I'm also not sure what Haidt says about this later in the book, but I suspect he would agree with you about harm taking priority. It's just that I think he is focusing on a descriptive theory of morality, rather than taking a position.



Thu Dec 26, 2019 5:53 am
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Post Re: Ch. 1: Where Does Morality Come From?
DWill wrote:
Haidt bases his conclusions on his own research. This gives him a certain higher credibility and objectivity, or it seems to, at least. It doesn't mean we have to accept his research, or the conclusions he draws from it, as definitive.
I would agree. Analysts who are able to formulate interesting questions and investigate carefully deserve extra respect because their perspectives have been, at least to some extent, validated by reality.
DWill wrote:
I'll just throw down here a few of the questions that might emerge from the chapter. I'll miss a few.

1.How come kids can figure out the harm avoidance/fairness thing on their own, while most other moral feelings come through the culture?

2. How does it seem Haidt might be preparing us to re-examine the way many of us view the liberal/conservative split?

3. Does it seem that education might be the most important determining factor in whether people view morality as mainly harm avoidance/fairness, or as also consisting of other "tastes" such as authority and purity? Haidt doesn't mention education specifically. He does mention affluence, and I wonder if one is more influential than the other.

Haidt has put some spin on matters, and I think these are good questions for evaluating that process. As far as I know it is still an open question to what extent authority, purity and sanctity are "merely" culturally transmitted or have the same kind of primitive mammalian basis as fairness. I would personally like to see a lot of respect given to values of authority and sanctity, but in a reflective rather than an unquestioning way.

The essential contribution of education is not to lead us to oppose traditional values. Quite the contrary, in my view. If we can reflectively understand the reasons why traditional values and ideas are functional, we can make more reasonable decisions about revising or re-affirming these traditions. Harm avoidance and justice seem to me to be "bedrock" preferences, without which society becomes terribly difficult to sustain, and without which our spiritual life becomes vacuous and corrupt. Maybe it is just because I am a liberal, but it seems to me to be sensible to derive the values of authority and sanctity from these bedrock values, in such a way that we know how they contribute to basic social goals, rather than just being "preferences" whose origin we neither care about nor examine.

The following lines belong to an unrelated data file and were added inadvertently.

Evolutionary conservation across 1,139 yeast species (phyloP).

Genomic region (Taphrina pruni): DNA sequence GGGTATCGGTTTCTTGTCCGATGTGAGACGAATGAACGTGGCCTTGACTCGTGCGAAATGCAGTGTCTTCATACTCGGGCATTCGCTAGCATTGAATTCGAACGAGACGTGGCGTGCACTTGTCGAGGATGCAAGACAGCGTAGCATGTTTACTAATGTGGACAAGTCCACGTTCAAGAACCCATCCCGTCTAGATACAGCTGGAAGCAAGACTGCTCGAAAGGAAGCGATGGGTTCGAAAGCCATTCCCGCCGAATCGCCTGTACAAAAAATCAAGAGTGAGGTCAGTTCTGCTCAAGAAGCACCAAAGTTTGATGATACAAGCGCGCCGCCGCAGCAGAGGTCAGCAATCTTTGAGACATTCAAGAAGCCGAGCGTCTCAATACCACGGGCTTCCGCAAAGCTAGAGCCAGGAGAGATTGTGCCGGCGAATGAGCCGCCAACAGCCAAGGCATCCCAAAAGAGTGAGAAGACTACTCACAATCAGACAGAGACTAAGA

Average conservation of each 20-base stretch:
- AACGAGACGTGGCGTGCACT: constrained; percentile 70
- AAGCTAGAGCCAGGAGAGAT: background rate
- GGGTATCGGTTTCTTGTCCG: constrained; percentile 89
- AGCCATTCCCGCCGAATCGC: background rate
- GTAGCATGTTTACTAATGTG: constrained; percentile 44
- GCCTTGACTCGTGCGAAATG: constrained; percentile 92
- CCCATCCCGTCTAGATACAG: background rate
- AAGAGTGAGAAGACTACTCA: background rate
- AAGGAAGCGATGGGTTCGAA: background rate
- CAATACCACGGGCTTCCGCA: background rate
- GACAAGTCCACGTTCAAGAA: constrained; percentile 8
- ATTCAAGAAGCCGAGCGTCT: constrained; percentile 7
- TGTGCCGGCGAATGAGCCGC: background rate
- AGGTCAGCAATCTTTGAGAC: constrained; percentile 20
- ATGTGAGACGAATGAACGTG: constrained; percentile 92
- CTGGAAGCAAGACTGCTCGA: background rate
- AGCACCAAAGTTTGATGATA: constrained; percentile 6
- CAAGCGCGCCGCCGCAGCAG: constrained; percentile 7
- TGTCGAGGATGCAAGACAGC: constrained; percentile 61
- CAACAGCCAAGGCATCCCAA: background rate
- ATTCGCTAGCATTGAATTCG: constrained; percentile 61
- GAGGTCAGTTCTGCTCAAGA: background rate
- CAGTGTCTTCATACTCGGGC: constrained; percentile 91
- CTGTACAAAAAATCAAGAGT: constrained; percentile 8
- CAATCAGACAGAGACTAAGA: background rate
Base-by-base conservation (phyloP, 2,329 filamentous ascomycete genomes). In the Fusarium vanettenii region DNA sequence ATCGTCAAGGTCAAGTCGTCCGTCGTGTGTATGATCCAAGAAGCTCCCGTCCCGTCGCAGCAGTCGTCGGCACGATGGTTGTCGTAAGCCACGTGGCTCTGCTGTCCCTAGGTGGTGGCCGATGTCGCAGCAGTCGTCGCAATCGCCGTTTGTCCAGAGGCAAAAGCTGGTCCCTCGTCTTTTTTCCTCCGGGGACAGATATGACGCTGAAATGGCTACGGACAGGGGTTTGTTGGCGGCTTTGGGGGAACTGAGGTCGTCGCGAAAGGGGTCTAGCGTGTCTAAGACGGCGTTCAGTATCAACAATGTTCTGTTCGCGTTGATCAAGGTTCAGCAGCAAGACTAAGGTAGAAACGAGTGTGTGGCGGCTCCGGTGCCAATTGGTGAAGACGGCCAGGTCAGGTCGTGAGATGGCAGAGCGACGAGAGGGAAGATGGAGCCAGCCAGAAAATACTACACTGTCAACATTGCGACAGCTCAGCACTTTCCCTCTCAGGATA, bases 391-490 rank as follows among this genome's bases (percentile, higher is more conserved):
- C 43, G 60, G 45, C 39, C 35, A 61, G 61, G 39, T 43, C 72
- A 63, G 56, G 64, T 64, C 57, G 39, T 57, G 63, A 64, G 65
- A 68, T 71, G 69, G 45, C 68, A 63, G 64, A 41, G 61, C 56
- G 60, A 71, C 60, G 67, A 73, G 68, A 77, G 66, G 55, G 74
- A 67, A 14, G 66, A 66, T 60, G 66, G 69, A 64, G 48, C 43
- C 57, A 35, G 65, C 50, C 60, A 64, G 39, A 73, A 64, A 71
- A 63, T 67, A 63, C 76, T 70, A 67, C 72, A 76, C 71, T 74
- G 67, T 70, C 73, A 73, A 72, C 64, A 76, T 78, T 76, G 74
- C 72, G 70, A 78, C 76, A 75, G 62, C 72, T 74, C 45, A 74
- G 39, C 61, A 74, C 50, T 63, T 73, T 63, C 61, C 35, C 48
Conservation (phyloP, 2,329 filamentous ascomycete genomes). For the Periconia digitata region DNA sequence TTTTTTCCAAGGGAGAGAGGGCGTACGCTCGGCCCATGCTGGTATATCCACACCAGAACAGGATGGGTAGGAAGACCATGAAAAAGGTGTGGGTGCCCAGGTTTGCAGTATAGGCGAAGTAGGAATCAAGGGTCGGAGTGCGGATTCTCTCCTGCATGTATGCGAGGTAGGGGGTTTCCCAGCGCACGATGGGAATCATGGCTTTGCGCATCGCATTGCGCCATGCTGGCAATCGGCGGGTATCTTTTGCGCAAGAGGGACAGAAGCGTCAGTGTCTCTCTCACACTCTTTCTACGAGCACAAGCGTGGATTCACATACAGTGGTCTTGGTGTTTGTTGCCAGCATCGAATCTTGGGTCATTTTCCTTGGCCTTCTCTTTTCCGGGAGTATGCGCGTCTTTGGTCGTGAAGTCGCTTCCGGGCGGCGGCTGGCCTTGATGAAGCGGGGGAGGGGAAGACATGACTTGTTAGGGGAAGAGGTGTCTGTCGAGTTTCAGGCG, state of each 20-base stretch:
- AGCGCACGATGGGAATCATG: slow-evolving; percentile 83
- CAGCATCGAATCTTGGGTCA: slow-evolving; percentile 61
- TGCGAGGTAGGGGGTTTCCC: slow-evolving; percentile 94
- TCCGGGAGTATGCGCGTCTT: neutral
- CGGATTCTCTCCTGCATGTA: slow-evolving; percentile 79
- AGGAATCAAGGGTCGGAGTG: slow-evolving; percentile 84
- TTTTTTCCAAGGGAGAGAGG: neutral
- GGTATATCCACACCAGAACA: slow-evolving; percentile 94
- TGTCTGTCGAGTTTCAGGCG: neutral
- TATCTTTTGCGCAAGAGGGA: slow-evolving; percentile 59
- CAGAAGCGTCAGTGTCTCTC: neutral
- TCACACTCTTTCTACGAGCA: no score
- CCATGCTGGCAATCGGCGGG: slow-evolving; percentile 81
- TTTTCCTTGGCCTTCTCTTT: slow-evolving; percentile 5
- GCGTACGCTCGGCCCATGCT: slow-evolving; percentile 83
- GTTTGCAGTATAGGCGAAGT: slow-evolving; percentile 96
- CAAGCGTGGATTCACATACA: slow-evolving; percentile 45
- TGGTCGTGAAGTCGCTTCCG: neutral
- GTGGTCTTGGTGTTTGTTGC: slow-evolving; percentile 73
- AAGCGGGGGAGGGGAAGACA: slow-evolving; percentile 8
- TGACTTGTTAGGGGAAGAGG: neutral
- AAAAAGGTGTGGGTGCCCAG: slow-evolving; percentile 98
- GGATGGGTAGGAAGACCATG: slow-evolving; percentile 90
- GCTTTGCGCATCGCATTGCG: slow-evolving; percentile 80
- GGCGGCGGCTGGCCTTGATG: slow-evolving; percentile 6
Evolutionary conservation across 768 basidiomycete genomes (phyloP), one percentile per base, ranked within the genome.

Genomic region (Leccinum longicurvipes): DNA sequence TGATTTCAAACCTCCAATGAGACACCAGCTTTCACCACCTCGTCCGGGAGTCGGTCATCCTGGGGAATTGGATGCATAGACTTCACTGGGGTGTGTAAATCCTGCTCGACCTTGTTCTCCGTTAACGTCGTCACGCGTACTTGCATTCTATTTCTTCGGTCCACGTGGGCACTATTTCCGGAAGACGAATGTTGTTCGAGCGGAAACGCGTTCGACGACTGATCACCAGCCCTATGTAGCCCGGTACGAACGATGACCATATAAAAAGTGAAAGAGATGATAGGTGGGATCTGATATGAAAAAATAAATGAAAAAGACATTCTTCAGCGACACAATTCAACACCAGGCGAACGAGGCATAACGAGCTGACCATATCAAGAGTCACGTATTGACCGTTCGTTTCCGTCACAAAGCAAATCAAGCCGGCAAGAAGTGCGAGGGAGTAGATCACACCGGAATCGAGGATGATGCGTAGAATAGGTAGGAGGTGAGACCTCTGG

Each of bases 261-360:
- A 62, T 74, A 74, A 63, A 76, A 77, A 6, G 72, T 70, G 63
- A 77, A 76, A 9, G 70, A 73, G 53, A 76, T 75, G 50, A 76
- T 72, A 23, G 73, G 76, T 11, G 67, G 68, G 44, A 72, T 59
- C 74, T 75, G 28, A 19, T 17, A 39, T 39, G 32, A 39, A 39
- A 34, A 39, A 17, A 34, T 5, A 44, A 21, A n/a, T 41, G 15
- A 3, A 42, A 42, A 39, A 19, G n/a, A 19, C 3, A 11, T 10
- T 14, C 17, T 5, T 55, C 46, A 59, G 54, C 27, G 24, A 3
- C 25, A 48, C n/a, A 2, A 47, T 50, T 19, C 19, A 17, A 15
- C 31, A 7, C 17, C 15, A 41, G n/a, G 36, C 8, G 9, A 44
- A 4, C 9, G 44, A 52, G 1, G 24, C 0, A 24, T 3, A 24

DWill wrote:
4. What should we think of Haidt's proof that we Western liberals, though we say morality is just about harm avoidance and fairness, in fact have intuitions rising from other moral taste receptors, such as purity and sanctity? (This gets into post-hoc rationalizations.)
I look forward to reading it, since I have not read it before.



Mon Dec 30, 2019 4:27 pm
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Post Re: Ch. 1: Where Does Morality Come From?
After finishing Ch. 1, my thought is that it seems that many of the non-harm moral judgments seem quite arbitrary, given the differences across cultures. I know Haidt is going to talk about innate moral emotions, which certainly makes sense. I'll have to wait to see how he balances that with cultural influence (since I don't remember all of his arguments well enough).



Tue Dec 31, 2019 5:11 pm
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Post Re: Ch. 1: Where Does Morality Come From?
Dexter wrote:
After finishing Ch. 1, my thought is that it seems that many of the non-harm moral judgments seem quite arbitrary, given the differences across cultures. I know Haidt is going to talk about innate moral emotions, which certainly makes sense. I'll have to wait to see how he balances that with cultural influence (since I don't remember all of his arguments well enough).


I’d suspect that cultural influence is minimal, and that for the most part it comes into play in our post-hoc rationalizations of why we believe something is wrong. Haidt differentiates between actions that harm others and those that violate social conventions. But we see that the lines between the two becomes blurry across cultures. It seems to me that more often than not, science shows us that almost everything comes down to genetics. Locke’s concept of the human as a “blank slate” is increasingly replaced by the idea that much of human behavior is shaped by evolutionary psychological adaptations. (See Pinker’s The Blank Slate)

In The Happiness Hypothesis, Haidt discusses the emotion of disgust in quite a lot of detail. The story of someone having “intercourse” with a chicken and then eating is clearly disgusting to most of us. And many would consider it wrong, even if no one is hurt. It makes us want to invent a victim, like those who participated in Haidt’s graduate survey . . .

Quote: